A partner with Polar Pork says an improved availability of locally grown feed grains has allowed western Canadian pork producers to return to more typical feed formulations.Feed represents the largest portion of the cost of raising pigs and a reduction in feed costs from the near record prices of one year ago has improved the profitability of pork production.
Florian Possberg, a partner with Polar Pork says a year ago we were looking at seven-dollar corn in the U.S. but that has fallen to between four and five dollars which makes a big difference.
Quote-Florian Possberg-Polar Pork:
In 2022 to 2023 we ended up feeding a lot of corn because barley was not widely available and quite high priced in relation to corn.This year however, even though we've had a relatively modest or poor crop of barley in the prairies, the availability appears to be quite a bit better and we're back feeding wheat and barley.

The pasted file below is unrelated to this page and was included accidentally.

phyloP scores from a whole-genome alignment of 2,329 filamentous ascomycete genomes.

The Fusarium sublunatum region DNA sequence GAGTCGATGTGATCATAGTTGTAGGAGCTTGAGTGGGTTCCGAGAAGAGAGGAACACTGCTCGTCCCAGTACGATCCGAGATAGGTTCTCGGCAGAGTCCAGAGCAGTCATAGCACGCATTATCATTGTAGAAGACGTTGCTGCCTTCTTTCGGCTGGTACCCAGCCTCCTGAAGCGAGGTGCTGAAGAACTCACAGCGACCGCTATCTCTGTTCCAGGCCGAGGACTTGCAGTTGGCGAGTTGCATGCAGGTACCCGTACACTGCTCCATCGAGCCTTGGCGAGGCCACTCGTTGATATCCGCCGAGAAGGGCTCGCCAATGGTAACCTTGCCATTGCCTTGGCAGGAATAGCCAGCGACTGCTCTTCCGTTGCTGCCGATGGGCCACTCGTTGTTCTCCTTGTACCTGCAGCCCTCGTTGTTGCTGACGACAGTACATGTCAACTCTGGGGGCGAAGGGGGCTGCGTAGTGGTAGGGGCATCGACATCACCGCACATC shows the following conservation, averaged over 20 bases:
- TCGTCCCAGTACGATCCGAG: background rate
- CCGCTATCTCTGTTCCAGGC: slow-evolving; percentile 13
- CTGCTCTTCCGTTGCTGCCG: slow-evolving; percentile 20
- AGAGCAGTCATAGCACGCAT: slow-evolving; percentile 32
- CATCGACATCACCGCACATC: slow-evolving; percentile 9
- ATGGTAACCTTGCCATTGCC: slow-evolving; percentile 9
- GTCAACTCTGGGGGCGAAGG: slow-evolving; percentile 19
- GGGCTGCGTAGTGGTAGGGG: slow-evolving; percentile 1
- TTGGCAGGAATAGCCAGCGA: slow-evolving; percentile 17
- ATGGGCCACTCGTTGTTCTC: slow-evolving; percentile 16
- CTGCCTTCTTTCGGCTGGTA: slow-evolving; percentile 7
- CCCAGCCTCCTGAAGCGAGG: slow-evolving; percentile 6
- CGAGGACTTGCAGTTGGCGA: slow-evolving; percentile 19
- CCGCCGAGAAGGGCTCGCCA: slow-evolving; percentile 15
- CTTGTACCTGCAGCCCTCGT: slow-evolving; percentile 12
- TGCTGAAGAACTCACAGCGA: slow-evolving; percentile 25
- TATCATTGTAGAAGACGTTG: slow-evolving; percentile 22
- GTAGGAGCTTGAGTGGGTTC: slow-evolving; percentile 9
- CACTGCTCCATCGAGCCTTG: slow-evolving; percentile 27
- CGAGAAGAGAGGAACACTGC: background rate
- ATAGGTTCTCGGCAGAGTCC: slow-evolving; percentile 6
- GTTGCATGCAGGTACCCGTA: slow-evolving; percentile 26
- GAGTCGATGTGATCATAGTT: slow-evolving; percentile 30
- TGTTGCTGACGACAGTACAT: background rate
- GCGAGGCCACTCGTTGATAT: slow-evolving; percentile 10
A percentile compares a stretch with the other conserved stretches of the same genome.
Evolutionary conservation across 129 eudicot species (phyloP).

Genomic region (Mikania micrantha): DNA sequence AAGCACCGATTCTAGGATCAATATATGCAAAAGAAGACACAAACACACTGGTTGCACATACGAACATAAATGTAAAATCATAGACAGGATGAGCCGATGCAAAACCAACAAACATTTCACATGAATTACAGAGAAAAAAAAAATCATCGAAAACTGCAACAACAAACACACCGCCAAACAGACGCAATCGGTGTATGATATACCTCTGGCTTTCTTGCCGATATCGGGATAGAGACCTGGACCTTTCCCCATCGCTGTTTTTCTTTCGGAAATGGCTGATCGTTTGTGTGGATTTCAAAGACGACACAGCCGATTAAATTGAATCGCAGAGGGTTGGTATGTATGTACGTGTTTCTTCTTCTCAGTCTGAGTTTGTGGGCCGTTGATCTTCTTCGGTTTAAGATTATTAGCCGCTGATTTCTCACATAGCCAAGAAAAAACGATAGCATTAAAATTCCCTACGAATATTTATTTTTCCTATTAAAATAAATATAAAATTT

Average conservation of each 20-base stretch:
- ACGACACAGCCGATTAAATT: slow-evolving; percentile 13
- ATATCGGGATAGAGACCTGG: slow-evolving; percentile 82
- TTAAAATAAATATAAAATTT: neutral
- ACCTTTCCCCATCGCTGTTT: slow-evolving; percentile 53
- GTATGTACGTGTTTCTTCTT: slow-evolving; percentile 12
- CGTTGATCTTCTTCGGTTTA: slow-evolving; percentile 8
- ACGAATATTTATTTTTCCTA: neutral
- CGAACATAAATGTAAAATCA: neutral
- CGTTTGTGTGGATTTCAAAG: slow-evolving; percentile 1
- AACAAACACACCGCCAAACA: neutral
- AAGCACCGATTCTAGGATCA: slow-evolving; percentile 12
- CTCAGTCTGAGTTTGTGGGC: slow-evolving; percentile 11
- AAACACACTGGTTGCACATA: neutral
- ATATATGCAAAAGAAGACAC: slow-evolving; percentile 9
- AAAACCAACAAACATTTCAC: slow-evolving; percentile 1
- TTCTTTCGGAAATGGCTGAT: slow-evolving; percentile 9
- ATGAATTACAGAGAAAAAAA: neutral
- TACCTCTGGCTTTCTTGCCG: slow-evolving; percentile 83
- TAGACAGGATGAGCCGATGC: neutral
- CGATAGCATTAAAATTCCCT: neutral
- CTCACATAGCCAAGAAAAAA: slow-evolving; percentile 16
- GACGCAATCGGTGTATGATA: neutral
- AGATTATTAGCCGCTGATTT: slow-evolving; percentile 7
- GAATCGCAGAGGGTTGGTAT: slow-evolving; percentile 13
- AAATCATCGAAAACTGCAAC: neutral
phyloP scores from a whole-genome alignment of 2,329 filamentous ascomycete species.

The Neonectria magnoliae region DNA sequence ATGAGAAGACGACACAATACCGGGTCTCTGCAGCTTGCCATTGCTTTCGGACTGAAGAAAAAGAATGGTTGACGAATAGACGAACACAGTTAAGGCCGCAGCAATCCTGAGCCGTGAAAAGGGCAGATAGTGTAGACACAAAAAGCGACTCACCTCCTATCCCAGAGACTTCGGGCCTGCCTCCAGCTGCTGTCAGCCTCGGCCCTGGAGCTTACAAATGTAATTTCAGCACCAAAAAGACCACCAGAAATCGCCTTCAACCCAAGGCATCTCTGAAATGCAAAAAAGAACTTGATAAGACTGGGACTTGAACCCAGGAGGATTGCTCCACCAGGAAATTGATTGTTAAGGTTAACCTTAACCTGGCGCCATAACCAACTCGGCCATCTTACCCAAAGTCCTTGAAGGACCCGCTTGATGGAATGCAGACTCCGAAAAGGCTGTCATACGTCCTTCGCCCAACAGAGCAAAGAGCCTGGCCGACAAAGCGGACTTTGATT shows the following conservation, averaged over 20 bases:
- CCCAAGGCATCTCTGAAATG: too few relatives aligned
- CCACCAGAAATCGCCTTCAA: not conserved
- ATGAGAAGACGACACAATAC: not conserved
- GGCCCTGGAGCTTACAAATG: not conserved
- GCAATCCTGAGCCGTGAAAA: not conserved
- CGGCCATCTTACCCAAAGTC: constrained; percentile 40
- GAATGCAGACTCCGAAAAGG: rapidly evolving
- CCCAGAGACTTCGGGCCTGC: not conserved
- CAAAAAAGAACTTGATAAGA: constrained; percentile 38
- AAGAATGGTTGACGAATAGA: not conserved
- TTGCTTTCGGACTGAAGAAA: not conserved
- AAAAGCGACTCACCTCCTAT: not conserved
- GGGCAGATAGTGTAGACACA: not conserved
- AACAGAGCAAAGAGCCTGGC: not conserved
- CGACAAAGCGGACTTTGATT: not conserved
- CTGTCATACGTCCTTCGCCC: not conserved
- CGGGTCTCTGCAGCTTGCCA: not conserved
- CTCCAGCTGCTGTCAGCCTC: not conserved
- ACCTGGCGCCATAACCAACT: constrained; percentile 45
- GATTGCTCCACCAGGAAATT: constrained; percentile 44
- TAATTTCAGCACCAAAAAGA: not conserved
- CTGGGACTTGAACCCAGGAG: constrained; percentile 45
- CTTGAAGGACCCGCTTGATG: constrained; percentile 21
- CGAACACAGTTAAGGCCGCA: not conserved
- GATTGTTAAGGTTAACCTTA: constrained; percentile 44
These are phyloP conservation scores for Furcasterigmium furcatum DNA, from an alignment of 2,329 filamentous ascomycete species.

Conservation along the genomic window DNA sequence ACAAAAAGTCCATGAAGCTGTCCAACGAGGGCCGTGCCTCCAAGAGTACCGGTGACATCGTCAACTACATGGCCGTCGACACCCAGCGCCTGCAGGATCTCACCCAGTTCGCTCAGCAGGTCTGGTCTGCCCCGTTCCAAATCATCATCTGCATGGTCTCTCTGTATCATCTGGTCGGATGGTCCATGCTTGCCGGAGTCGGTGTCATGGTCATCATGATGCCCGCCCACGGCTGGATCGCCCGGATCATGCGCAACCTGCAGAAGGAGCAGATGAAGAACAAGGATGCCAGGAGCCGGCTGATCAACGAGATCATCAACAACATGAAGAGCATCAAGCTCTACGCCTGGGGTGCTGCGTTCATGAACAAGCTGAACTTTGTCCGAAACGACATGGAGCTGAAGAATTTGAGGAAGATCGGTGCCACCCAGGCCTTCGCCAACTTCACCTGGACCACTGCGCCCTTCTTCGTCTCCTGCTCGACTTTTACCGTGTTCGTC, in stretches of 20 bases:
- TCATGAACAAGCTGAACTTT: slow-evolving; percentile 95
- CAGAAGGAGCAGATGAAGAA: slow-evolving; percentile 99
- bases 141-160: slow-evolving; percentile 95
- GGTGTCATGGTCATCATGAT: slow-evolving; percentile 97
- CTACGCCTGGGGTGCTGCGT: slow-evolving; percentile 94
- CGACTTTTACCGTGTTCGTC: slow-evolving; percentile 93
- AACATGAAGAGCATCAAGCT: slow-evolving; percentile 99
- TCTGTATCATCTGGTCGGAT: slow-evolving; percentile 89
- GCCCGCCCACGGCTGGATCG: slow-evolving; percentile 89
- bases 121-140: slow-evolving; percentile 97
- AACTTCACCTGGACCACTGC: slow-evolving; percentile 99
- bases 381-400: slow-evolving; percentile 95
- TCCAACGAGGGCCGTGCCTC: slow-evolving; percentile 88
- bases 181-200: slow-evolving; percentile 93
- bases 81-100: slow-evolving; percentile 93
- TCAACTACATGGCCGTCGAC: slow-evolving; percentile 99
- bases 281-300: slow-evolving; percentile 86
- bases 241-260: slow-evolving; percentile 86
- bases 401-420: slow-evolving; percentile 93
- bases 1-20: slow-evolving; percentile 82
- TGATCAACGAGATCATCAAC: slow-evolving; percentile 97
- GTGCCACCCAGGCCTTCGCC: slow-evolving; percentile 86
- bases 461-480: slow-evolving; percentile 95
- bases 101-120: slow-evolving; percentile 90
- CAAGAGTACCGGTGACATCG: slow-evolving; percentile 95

The Chinese were buying just about all the barley they could get their hands on from Canada and now they're sourcing some of their barley from places like Australia and so the export of barley and wheat have been somewhat subdued making the availability for our business viable again.We don't know how long it will last.
The supplies are not great.Parts of the prairies did have quite a pretty good barley crop.I know right around our Humboldt area here we were real lucky and got rain and we've got producers talking about a 100-acre barley crop.That's not the norm but there are pockets like that were the grain is much more available than the drought areas.
Possberg says producers are still losing money but with lower feed costs we have a lower break even and an opportunity to look forward to better profitability.Source : Farmscape.ca